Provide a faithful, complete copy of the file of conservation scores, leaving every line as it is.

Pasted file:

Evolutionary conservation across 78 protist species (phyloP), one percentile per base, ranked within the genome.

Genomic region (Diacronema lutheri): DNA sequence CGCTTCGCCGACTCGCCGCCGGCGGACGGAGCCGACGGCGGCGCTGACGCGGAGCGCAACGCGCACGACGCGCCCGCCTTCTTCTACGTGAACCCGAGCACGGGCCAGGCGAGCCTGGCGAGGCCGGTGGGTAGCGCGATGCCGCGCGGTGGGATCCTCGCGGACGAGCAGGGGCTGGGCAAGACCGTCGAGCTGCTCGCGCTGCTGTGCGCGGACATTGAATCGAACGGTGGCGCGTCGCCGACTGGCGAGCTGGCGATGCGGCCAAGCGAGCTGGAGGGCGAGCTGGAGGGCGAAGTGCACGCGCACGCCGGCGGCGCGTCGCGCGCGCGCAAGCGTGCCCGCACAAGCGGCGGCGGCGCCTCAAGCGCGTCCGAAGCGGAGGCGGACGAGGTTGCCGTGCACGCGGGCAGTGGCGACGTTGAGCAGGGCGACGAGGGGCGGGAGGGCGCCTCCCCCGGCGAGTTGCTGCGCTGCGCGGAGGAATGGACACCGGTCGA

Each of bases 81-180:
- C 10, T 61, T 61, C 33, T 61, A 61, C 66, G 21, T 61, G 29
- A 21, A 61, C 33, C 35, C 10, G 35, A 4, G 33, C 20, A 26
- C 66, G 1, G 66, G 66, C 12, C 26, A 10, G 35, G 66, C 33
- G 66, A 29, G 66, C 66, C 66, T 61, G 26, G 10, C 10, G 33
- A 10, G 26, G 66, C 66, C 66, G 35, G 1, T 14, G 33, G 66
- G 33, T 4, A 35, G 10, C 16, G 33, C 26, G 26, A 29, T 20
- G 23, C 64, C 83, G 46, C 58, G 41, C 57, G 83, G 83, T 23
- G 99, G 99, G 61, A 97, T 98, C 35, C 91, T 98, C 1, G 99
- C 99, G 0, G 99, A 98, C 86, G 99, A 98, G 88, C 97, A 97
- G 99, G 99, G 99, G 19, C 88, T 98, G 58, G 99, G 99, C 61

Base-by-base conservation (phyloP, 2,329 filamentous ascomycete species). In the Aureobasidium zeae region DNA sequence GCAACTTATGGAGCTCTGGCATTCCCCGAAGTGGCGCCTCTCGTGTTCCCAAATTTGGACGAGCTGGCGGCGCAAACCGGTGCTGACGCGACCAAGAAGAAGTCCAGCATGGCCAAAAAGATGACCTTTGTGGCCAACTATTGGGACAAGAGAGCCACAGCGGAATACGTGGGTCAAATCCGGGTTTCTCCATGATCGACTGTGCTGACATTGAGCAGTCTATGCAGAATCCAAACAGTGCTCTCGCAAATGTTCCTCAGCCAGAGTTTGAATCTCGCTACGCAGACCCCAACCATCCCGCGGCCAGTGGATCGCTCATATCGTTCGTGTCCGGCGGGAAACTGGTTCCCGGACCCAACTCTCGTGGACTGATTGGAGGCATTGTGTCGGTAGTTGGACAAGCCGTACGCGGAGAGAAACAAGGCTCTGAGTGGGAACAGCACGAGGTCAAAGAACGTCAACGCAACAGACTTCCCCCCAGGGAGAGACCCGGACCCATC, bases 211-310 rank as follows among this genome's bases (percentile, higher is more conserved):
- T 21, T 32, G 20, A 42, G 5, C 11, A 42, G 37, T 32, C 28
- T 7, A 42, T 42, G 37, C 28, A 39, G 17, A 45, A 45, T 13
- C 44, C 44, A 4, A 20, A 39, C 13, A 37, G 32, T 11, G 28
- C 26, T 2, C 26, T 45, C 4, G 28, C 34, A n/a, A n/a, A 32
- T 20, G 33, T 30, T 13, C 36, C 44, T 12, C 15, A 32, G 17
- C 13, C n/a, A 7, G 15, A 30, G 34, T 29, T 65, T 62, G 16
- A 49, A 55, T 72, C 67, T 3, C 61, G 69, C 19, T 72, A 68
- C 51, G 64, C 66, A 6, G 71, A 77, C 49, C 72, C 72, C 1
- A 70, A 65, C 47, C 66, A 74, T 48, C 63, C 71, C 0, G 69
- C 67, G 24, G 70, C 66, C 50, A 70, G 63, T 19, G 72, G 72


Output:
Evolutionary conservation across 78 protist species (phyloP), one percentile per base, ranked within the genome.

Genomic region (Diacronema lutheri): DNA sequence CGCTTCGCCGACTCGCCGCCGGCGGACGGAGCCGACGGCGGCGCTGACGCGGAGCGCAACGCGCACGACGCGCCCGCCTTCTTCTACGTGAACCCGAGCACGGGCCAGGCGAGCCTGGCGAGGCCGGTGGGTAGCGCGATGCCGCGCGGTGGGATCCTCGCGGACGAGCAGGGGCTGGGCAAGACCGTCGAGCTGCTCGCGCTGCTGTGCGCGGACATTGAATCGAACGGTGGCGCGTCGCCGACTGGCGAGCTGGCGATGCGGCCAAGCGAGCTGGAGGGCGAGCTGGAGGGCGAAGTGCACGCGCACGCCGGCGGCGCGTCGCGCGCGCGCAAGCGTGCCCGCACAAGCGGCGGCGGCGCCTCAAGCGCGTCCGAAGCGGAGGCGGACGAGGTTGCCGTGCACGCGGGCAGTGGCGACGTTGAGCAGGGCGACGAGGGGCGGGAGGGCGCCTCCCCCGGCGAGTTGCTGCGCTGCGCGGAGGAATGGACACCGGTCGA

Each of bases 81-180:
- C 10, T 61, T 61, C 33, T 61, A 61, C 66, G 21, T 61, G 29
- A 21, A 61, C 33, C 35, C 10, G 35, A 4, G 33, C 20, A 26
- C 66, G 1, G 66, G 66, C 12, C 26, A 10, G 35, G 66, C 33
- G 66, A 29, G 66, C 66, C 66, T 61, G 26, G 10, C 10, G 33
- A 10, G 26, G 66, C 66, C 66, G 35, G 1, T 14, G 33, G 66
- G 33, T 4, A 35, G 10, C 16, G 33, C 26, G 26, A 29, T 20
- G 23, C 64, C 83, G 46, C 58, G 41, C 57, G 83, G 83, T 23
- G 99, G 99, G 61, A 97, T 98, C 35, C 91, T 98, C 1, G 99
- C 99, G 0, G 99, A 98, C 86, G 99, A 98, G 88, C 97, A 97
- G 99, G 99, G 99, G 19, C 88, T 98, G 58, G 99, G 99, C 61

Base-by-base conservation (phyloP, 2,329 filamentous ascomycete species). In the Aureobasidium zeae region DNA sequence GCAACTTATGGAGCTCTGGCATTCCCCGAAGTGGCGCCTCTCGTGTTCCCAAATTTGGACGAGCTGGCGGCGCAAACCGGTGCTGACGCGACCAAGAAGAAGTCCAGCATGGCCAAAAAGATGACCTTTGTGGCCAACTATTGGGACAAGAGAGCCACAGCGGAATACGTGGGTCAAATCCGGGTTTCTCCATGATCGACTGTGCTGACATTGAGCAGTCTATGCAGAATCCAAACAGTGCTCTCGCAAATGTTCCTCAGCCAGAGTTTGAATCTCGCTACGCAGACCCCAACCATCCCGCGGCCAGTGGATCGCTCATATCGTTCGTGTCCGGCGGGAAACTGGTTCCCGGACCCAACTCTCGTGGACTGATTGGAGGCATTGTGTCGGTAGTTGGACAAGCCGTACGCGGAGAGAAACAAGGCTCTGAGTGGGAACAGCACGAGGTCAAAGAACGTCAACGCAACAGACTTCCCCCCAGGGAGAGACCCGGACCCATC, bases 211-310 rank as follows among this genome's bases (percentile, higher is more conserved):
- T 21, T 32, G 20, A 42, G 5, C 11, A 42, G 37, T 32, C 28
- T 7, A 42, T 42, G 37, C 28, A 39, G 17, A 45, A 45, T 13
- C 44, C 44, A 4, A 20, A 39, C 13, A 37, G 32, T 11, G 28
- C 26, T 2, C 26, T 45, C 4, G 28, C 34, A n/a, A n/a, A 32
- T 20, G 33, T 30, T 13, C 36, C 44, T 12, C 15, A 32, G 17
- C 13, C n/a, A 7, G 15, A 30, G 34, T 29, T 65, T 62, G 16
- A 49, A 55, T 72, C 67, T 3, C 61, G 69, C 19, T 72, A 68
- C 51, G 64, C 66, A 6, G 71, A 77, C 49, C 72, C 72, C 1
- A 70, A 65, C 47, C 66, A 74, T 48, C 63, C 71, C 0, G 69
- C 67, G 24, G 70, C 66, C 50, A 70, G 63, T 19, G 72, G 72